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A right-to-work law ensures that no employee can be forced to join or pay dues or fees to a union as a condition of employment. This leaves the decision of union membership and financial support where it belongs: with each individual worker.

While public sector employees nationwide now enjoy right-to-work protections under the First Amendment due to this year’s Janus v. AFSCME Supreme Court decision, private sector workers in the 23 forced-unionism states may still be required to fund a union just to keep their jobs.

 Enshrining workplace freedom has brought significant economic benefits to the 27 states that have passed right-to-work laws.

Right-to-work states have enjoyed private sector job growth rates more than 1.3 times higher than in forced unionism states, according to an analysis of federal government statistics compiled by the National Institute for Labor Relations Research (NILRR) between 2006 and 2016.

The NILRR study also found that right-to-work states have substantially faster growth in real household consumption over the past decade compared to their forced unionism counterparts. Not only that, but after adjusting for states’ differing costs of living, residents in right-to-work states enjoy over $2,200 in additional disposable income per capita than their non-right-to-work neighbors.

The connection between right-to-work laws and better economic performance is not a surprise. Business experts consistently rank the presence of right-to-work laws as one of the most important factors companies consider when deciding where to expand or relocate their facilities, where they will create new jobs.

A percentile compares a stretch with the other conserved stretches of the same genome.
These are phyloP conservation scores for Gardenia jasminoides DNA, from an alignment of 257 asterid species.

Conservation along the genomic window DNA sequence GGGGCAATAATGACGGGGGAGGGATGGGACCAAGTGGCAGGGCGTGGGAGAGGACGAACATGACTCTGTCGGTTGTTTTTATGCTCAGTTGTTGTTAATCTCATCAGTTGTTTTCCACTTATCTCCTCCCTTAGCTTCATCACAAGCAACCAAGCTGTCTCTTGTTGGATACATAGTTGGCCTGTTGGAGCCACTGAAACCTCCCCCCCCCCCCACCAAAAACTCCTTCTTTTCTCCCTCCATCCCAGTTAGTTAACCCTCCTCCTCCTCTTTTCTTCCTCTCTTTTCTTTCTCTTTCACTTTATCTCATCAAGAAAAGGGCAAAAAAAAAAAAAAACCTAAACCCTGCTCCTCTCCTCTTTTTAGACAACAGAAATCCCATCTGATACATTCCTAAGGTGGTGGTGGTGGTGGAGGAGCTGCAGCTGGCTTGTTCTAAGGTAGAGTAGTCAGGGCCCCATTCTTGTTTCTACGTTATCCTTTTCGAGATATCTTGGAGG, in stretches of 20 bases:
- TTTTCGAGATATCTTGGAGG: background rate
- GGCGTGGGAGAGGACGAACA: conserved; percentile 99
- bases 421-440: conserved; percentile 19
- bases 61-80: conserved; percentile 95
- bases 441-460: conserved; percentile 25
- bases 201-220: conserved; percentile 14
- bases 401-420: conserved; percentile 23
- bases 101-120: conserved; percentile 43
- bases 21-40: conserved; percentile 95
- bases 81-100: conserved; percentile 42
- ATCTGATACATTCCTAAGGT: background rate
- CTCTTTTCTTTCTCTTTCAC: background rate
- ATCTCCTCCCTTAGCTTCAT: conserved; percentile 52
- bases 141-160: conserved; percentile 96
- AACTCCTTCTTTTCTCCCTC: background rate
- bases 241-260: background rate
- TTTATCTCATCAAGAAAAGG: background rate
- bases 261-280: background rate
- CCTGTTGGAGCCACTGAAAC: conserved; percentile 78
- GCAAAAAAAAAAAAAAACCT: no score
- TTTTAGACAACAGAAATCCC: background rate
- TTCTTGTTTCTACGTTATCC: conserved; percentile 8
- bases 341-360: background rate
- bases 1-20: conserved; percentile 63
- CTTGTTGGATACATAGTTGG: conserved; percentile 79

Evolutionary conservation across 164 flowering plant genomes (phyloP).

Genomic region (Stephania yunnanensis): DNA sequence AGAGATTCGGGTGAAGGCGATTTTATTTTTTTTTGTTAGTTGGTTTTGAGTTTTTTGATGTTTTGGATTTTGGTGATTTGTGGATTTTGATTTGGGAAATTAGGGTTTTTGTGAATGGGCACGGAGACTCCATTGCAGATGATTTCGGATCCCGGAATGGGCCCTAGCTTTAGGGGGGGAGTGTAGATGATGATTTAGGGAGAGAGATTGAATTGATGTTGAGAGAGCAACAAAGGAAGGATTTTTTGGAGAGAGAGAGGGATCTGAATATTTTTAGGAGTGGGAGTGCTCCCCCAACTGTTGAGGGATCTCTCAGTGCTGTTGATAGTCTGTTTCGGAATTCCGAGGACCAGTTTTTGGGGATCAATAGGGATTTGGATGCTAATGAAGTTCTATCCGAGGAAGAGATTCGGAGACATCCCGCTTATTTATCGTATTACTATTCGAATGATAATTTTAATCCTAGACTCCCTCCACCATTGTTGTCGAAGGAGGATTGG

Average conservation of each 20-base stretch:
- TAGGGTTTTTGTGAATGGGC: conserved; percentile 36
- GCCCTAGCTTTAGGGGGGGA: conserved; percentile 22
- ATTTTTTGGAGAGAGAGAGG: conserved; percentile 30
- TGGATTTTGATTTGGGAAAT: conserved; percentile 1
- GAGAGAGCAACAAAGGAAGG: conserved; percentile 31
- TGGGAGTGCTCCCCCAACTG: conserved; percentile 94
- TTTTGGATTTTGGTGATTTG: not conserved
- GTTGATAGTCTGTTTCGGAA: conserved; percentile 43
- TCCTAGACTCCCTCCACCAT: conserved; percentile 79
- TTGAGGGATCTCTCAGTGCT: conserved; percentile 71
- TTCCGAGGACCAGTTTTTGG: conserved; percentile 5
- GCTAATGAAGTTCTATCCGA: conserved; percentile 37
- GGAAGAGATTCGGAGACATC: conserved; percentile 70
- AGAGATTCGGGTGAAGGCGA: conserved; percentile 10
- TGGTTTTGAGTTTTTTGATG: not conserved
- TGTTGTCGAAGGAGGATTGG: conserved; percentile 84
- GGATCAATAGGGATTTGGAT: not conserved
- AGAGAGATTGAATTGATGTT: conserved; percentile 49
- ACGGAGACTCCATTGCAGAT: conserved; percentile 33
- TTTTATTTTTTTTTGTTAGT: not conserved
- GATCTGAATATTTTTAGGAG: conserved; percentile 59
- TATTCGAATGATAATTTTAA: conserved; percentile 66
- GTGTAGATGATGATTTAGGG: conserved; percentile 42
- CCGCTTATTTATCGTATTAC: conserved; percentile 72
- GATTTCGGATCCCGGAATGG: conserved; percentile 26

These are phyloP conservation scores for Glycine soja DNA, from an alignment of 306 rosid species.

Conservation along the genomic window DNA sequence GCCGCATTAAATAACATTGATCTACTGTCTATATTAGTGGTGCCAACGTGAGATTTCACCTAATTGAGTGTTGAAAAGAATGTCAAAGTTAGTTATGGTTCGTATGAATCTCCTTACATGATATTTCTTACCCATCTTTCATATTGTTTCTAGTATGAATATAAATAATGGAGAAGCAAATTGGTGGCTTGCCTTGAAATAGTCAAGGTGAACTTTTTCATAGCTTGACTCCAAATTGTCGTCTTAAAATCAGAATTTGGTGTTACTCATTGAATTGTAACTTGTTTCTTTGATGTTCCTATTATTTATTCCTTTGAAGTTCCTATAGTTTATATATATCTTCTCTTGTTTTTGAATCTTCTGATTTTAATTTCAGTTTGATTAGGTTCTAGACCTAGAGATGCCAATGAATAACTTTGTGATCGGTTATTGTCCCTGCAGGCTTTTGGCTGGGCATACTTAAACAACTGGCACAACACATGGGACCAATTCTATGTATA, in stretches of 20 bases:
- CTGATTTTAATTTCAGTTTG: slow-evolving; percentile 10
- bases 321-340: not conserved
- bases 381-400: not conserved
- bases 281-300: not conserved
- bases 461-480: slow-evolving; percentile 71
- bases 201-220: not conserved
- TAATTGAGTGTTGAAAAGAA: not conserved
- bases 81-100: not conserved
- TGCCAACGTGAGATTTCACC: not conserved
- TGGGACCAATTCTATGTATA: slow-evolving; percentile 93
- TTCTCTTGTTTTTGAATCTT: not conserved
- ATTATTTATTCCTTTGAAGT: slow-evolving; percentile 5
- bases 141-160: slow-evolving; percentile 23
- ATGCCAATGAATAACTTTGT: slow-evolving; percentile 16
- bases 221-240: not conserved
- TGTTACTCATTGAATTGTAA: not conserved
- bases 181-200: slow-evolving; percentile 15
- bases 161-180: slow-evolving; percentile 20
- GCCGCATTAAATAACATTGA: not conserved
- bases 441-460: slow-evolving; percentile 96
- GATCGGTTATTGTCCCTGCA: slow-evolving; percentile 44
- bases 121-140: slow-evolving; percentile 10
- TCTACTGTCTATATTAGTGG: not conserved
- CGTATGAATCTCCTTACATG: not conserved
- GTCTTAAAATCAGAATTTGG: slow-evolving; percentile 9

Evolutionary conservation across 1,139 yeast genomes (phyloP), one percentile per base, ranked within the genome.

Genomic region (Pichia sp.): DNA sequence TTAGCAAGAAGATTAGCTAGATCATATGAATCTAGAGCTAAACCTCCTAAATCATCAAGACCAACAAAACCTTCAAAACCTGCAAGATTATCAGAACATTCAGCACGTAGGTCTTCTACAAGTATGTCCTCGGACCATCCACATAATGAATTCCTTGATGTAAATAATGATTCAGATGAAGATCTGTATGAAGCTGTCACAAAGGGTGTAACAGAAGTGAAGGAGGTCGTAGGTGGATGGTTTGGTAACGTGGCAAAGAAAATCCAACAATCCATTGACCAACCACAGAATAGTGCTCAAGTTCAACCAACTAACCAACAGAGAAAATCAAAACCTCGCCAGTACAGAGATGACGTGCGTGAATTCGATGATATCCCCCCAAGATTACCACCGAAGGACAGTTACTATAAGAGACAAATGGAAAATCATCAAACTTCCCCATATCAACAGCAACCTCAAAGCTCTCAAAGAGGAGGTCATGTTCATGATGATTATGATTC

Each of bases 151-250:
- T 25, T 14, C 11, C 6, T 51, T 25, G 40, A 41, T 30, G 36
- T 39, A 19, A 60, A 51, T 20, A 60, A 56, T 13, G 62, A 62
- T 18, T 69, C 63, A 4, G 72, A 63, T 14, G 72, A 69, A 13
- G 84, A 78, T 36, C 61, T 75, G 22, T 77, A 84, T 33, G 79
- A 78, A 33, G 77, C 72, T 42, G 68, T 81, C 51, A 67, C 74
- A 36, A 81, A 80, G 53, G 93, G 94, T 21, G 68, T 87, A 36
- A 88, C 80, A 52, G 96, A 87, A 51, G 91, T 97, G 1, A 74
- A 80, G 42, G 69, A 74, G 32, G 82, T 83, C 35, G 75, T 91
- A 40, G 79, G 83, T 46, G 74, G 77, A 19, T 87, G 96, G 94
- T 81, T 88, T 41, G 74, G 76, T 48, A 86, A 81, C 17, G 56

For example, the newest right-to-work state, Kentucky, passed its right-to-work law in January 2017, and ever since it has seen a bevy of economic development, with 93,000 employees added in 2017 according to the Department of Labor. That’s no surprise given that in the same year, the Bluegrass State had a record-breaking $9.2 billion in economic investment (nearly double the previous high), with a number of companies specifically citing the state’s new right-to-work law when announcing their investment decisions.

When workers cannot be forced to join or pay dues, union brass must work harder to retain employee support. This encourages union officials to put workers’ interests first, rather than promoting their own power or pushing an agenda that is out of step with the rank-and-file.

No worker should be forced to join or pay money to an organization he or she has no interest in supporting. Right-to-work laws do nothing to impede employees from voluntarily joining or paying dues to a union; they simply ensure that no worker can be forced to hand over a portion of their hard-earned paycheck to union officials just to keep a job.

A labor union that genuinely enjoys employee endorsement will continue to thrive with members’ voluntary support. A union that has alienated the rank-and-file or outlived its usefulness will need to adapt in order to survive.

Workplace choice, employee freedom, and better economic performance are part and parcel of the right-to-work package. What is not to like? This Labor Day, citizens of right-to-work states have much more to celebrate than a three-day weekend.

Mark Mix is president of the National Right to Work Legal Defense Foundation and National Right to Work Committee.

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